Report Says Samsung May Begin Selling Refurbished Phones Next Year
Beginning "as early as next year," Samsung may start selling refurbished smartphones directly to consumers. The new resale program is aimed at strengthening Samsung's earnings as global phone sales slow down, according to report today citing "a person with direct knowledge of the matter."
Offering lower-cost refurbished phones could also help Samsung better compete against Chinese manufacturers whose cheap devices have cut into its sales, especially in developing markets.
The report from Reuters from comes on the heels of Samsung's latest smartphone release, the Galaxy Note 7. While the Note 7 has earned strong reviews, it's also noteworthy for its steep price, which starts at $849.99. By comparison, the company's flagship Galaxy S7 (pictured above) and the Galaxy S7 Edge, launched earlier this year, are priced starting at $670 and $770, respectively.
Resale a '$17 Billion Market'
Samsung plans to refurbish and resell high-end devices that come back to the company from customers on one-year upgrade programs that are offered in the U.S., South Korea and other markets, according to Reuters. No details were available on how refurbished phones would be priced or how many might be made available.
The report cited research from the financial services firm BNP Paribas that said the average resale value of a refurbished Samsung Galaxy phone is about 51 percent of its original price, compared to the Apple iPhone's higher resale value of 69 percent. Reuters noted that Apple does not provide detailed sales information about refurbished iPhones.
In a forecast for 2016, the auditing and advisory consulting firm Deloitte called the sale of used smartphones "the $17 billion market you may never have heard of." It predicted some 120 million used smartphones would be resold this year, compared to the 80 million sold in 2015.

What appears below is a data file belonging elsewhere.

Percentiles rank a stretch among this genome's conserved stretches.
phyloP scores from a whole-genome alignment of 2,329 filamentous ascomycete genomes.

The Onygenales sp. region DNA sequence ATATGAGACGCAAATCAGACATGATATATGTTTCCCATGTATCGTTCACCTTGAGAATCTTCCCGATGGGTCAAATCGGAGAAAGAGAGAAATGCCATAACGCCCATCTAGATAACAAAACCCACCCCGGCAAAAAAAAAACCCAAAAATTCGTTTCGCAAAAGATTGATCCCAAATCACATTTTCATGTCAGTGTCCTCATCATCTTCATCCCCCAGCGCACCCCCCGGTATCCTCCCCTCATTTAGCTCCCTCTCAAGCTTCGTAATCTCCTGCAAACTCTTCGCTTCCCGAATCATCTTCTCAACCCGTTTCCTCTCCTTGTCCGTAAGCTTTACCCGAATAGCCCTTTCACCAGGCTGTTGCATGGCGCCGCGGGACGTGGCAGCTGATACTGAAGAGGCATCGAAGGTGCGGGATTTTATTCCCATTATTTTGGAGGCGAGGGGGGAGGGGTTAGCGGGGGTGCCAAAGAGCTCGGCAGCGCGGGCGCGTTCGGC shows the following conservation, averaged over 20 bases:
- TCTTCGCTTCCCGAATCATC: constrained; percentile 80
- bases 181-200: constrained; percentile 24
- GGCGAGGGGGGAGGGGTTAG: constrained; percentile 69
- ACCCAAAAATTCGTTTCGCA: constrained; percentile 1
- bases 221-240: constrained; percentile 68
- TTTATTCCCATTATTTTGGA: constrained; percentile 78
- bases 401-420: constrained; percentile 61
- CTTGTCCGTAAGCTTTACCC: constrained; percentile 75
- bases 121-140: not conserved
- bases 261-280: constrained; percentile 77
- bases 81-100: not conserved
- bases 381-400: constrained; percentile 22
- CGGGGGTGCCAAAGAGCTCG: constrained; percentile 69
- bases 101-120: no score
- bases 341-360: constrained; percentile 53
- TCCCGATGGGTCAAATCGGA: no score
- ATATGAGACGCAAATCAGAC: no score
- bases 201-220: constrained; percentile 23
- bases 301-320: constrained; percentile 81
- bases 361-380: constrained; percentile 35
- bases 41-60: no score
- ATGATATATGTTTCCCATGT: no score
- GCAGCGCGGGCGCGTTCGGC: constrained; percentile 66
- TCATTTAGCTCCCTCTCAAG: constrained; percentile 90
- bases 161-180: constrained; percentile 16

Deloitte noted that smartphone vendors gain several benefits from a strong resale market. It said resales encourage some smartphone owners to replace their devices with new ones, which boosts vendor revenues. A strong secondhand market also makes devices more affordable to buyers on lower budgets, so manufacturers don't have as much need to create "less profitable, budget variants of their devices," Deloitte added.
Rebounding Sales Figures
For Samsung, selling refurbished phones could provide another means of boosting its recently improved financial performance, Reuters noted. After several years of struggling earnings, last month Samsung reported second-quarter earnings that were its best since early 2014. The company attributed the positive results to strong sales of the Galaxy S7 and S7 Edge, as well as to a "streamlined mid- to low-end smartphone lineup."
In its earnings report, Samsung said that it expected sales to remain "solid" into the third quarter of this year. The company said its aim was to focus on improving year-over-year earnings growth by strengthening its lineup of high-end smartphone and "maintaining solid profitability of mid- to low-end products."
Reuters noted in its report today that Samsung's entry into a resale program could interfere with those business goals. "The risk of offering refurbished devices is that they could potentially cannibalize sales of Samsung's other mid-tier devices," according to Reuters.
Image credit: Product shots by Samsung.